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Article marks ABSTUDY successes

An article about a new Aboriginal study grant profiled 3 of its early success stories – people who would go on to be well-known public figures over the decades ahead.

The Aboriginal Study Grants Scheme began in 1969, and some very encouraging success stories of students receiving grants are now emerging.

Kunmanggur, May 1971, p 17
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About the artefact

The government introduced the Aboriginal Study Grants Scheme in 1969 to give financial support to Aboriginal and Torres Strait Islander students. It helped students attending college or university. Today it is part of the ABSTUDY program.

This 1971 article detailed the success of 3 students in the new program. The story appeared in the seventh volume of Kunmanggur, a journal published by the Commonwealth Council and Office of Aboriginal Affairs. It aimed to use ‘very encouraging success stories’ to highlight the value of the grant scheme and inspire readers to apply.

The students’ early success

The 3 students the article profiled were Patrick Dodson, John Moriarty and Roslyn Watson.

Dodson received a grant to study modern history at the Australian National University in Canberra. Moriarty used his study grant to finish his Arts degree at Flinders University in South Australia. Watson received a grant to continue her ballet studies.

The students’ future careers

The writer could not have known that these students would all build highly successful careers in their respective fields over the coming decades.

Dodson, a Yawuru man, became a strong advocate for Aboriginal rights, and has been referred to as the Father of Reconciliation. He served as a senator in the Australian Parliament.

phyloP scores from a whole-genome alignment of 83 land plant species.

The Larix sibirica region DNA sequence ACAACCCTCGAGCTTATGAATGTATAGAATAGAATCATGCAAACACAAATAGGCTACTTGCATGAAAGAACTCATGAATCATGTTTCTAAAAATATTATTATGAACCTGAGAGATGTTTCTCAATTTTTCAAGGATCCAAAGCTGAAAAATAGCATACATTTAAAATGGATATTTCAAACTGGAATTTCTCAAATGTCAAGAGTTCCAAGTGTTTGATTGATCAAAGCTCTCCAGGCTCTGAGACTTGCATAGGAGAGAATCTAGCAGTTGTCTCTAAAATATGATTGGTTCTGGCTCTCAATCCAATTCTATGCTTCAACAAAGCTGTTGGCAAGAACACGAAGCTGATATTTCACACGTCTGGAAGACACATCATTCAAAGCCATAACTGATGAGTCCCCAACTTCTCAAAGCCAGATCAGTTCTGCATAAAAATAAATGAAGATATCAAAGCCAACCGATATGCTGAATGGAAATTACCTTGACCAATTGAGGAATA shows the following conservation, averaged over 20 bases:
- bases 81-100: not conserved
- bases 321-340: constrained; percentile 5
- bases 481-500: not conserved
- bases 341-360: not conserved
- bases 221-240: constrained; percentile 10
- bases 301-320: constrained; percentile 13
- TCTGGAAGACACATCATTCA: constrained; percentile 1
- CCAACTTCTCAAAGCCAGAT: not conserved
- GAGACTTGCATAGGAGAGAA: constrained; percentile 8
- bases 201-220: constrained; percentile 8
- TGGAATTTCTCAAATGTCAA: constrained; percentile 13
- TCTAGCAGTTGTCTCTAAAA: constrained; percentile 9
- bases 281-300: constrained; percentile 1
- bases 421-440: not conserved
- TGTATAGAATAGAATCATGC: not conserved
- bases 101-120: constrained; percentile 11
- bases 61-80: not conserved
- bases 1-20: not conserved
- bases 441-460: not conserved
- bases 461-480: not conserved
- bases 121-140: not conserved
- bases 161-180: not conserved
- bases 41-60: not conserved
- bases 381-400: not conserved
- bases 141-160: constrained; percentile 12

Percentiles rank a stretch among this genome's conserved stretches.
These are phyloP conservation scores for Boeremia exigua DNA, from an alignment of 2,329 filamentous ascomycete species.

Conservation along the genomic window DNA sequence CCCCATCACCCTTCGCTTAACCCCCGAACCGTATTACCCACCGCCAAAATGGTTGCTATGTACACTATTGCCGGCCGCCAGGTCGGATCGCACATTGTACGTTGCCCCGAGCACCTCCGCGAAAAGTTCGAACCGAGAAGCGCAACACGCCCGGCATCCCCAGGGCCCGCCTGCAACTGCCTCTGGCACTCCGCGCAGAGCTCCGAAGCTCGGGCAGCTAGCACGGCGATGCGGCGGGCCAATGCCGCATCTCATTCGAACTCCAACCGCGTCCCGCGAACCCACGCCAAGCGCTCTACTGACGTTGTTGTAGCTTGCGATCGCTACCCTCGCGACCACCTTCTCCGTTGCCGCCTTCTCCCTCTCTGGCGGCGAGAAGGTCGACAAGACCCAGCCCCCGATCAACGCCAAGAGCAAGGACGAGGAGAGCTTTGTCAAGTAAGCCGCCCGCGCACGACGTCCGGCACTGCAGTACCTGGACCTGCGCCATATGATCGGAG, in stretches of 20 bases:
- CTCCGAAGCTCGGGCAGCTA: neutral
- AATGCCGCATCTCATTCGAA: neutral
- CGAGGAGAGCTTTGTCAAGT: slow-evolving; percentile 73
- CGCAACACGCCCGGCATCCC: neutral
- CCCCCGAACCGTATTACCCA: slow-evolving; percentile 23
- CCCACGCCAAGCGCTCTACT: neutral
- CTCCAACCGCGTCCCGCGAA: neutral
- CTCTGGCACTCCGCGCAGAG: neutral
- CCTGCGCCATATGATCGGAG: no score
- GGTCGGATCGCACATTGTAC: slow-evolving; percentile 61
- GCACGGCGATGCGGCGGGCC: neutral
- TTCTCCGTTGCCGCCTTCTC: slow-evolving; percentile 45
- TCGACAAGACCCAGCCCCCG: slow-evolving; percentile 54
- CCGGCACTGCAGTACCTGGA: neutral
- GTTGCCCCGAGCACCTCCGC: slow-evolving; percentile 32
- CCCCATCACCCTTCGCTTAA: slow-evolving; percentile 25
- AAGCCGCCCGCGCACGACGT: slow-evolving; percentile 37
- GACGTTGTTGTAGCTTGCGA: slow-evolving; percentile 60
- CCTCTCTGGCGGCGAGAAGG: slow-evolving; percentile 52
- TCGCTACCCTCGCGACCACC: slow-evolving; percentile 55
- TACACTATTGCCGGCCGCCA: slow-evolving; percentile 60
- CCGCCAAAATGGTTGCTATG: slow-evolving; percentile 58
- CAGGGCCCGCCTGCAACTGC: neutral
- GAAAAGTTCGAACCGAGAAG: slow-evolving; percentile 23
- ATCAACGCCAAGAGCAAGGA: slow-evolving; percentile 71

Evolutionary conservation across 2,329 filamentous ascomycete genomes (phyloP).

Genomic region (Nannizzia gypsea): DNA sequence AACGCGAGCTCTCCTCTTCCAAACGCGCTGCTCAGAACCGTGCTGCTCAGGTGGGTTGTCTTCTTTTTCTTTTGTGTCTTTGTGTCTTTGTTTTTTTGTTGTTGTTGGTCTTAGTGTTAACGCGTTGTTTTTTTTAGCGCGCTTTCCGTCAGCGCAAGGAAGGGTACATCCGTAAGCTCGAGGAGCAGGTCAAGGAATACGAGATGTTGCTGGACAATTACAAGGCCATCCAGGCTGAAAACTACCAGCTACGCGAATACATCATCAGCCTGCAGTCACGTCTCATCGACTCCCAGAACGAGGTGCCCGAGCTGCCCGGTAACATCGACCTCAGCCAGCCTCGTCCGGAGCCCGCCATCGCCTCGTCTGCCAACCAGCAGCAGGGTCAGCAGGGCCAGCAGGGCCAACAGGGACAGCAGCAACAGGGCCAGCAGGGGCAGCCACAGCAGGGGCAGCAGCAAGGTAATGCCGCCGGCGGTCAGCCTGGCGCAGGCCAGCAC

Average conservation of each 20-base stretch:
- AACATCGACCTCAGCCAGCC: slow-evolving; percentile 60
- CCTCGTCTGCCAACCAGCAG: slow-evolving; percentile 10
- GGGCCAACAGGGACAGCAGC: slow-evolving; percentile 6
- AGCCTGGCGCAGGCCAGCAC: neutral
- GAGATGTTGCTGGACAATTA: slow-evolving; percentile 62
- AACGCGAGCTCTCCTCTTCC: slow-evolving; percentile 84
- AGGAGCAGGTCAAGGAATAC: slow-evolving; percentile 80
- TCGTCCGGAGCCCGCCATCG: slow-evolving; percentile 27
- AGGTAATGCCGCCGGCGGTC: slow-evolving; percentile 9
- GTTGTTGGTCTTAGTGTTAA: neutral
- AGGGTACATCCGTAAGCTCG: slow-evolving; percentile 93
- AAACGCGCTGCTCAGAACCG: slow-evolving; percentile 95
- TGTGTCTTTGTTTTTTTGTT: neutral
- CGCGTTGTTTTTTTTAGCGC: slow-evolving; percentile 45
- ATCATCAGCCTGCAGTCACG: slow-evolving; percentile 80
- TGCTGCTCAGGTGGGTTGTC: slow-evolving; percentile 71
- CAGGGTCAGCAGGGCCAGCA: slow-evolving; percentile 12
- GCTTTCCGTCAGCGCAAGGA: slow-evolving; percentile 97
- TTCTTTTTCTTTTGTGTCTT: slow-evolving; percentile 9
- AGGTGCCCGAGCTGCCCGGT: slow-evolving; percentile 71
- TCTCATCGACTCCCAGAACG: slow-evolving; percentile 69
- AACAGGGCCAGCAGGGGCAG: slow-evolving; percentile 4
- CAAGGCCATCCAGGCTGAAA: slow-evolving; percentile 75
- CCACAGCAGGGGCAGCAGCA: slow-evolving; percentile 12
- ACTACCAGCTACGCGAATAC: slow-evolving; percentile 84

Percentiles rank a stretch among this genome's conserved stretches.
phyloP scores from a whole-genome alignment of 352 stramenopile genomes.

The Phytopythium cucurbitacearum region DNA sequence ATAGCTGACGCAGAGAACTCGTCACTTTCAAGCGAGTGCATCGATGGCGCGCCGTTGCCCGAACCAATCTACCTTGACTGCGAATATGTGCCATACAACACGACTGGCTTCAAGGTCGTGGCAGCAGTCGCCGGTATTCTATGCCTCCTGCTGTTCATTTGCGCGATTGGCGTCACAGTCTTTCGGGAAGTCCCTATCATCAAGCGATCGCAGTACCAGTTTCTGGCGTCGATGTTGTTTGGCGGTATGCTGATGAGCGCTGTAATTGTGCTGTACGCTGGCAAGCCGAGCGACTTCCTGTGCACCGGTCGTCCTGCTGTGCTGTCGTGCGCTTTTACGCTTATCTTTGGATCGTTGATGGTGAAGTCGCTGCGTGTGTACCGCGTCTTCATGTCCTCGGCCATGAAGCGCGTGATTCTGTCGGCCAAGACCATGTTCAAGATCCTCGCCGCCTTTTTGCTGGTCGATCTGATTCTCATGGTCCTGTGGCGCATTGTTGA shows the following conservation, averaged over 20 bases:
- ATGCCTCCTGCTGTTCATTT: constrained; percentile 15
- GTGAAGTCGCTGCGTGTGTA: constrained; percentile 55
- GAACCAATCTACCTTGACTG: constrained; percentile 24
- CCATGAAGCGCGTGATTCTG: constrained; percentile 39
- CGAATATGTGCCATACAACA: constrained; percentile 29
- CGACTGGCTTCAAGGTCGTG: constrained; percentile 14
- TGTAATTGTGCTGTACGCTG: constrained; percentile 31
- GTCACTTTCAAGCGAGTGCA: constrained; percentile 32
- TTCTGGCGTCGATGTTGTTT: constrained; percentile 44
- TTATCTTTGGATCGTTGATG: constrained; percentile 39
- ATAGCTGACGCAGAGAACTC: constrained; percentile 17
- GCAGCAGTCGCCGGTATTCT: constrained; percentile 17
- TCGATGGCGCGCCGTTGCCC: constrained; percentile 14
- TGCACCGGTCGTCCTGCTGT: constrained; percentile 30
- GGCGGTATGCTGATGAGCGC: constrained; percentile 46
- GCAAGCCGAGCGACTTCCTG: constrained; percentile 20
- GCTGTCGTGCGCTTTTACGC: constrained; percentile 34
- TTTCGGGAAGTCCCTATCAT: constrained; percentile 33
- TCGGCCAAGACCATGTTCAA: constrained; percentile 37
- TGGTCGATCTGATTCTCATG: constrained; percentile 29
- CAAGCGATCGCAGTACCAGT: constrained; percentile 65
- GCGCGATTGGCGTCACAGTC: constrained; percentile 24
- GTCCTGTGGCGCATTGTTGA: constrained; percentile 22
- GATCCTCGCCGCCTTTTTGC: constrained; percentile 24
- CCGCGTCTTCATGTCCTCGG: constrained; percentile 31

Yanyuwa man Moriarty was already the first Aboriginal football player selected to represent Australia. He had actively campaigned for Aboriginal rights, including in support of the 1967 Referendum. In finishing his studies Moriarty became the first Aboriginal person to graduate from a university in South Australia.

Muninjarli and Birri Gubba woman Watson became Australia’s first Aboriginal classical ballet dancer. After graduating from the Australian Ballet School, she danced and choreographed for many dance companies in Australia and overseas.

Promoting the Aboriginal Study Grants Scheme

This source shows early promotion of ABSTUDY’s success and the government’s efforts to encourage students to apply.

While the tone of the piece is very positive, it focused only on individual success stories. It did not address the inequalities in education that many Aboriginal children still faced before they were old enough to apply for ABSTUDY assistance.

Source details

The Kunmanggur cover page used an artwork adapted from a photograph taken by anthropologist WEH Stanner in the 1950s. Stanner was involved in the Office of Aboriginal Affairs in the late 1960s and early 1970s.

Information was provided by Mark Crocombe about the original art work. It is on Country of Rak Kimul people. The Traditional Owners are the Dodd and Raymond families. The artwork is in a rock shelter in Purmi, west of Kimul, in the Fitzmaurice River region, Northern Territory. Crocombe explained that the art work shows a part of the big story for this region of Kanamkek – Thiniminh or Bat and Rainbow (Crocombe 2023, personal communication).

Original Kunmanggur volumes are held in the National Library of Australia.


Permissions were given for the reproduction of this article by Senator Pat Dodson, John Moriarty AM and Roslyn Watson.

Consultation with Basil Dodd, with the facilitation of Mark Crocombe, was undertaken to confirm the reproduction of the artwork here was appropriate.


Commonwealth Office of Aboriginal Affairs (May 1971) ‘Aboriginal Study Grants Scheme’, Kunmanggur, Australian Government.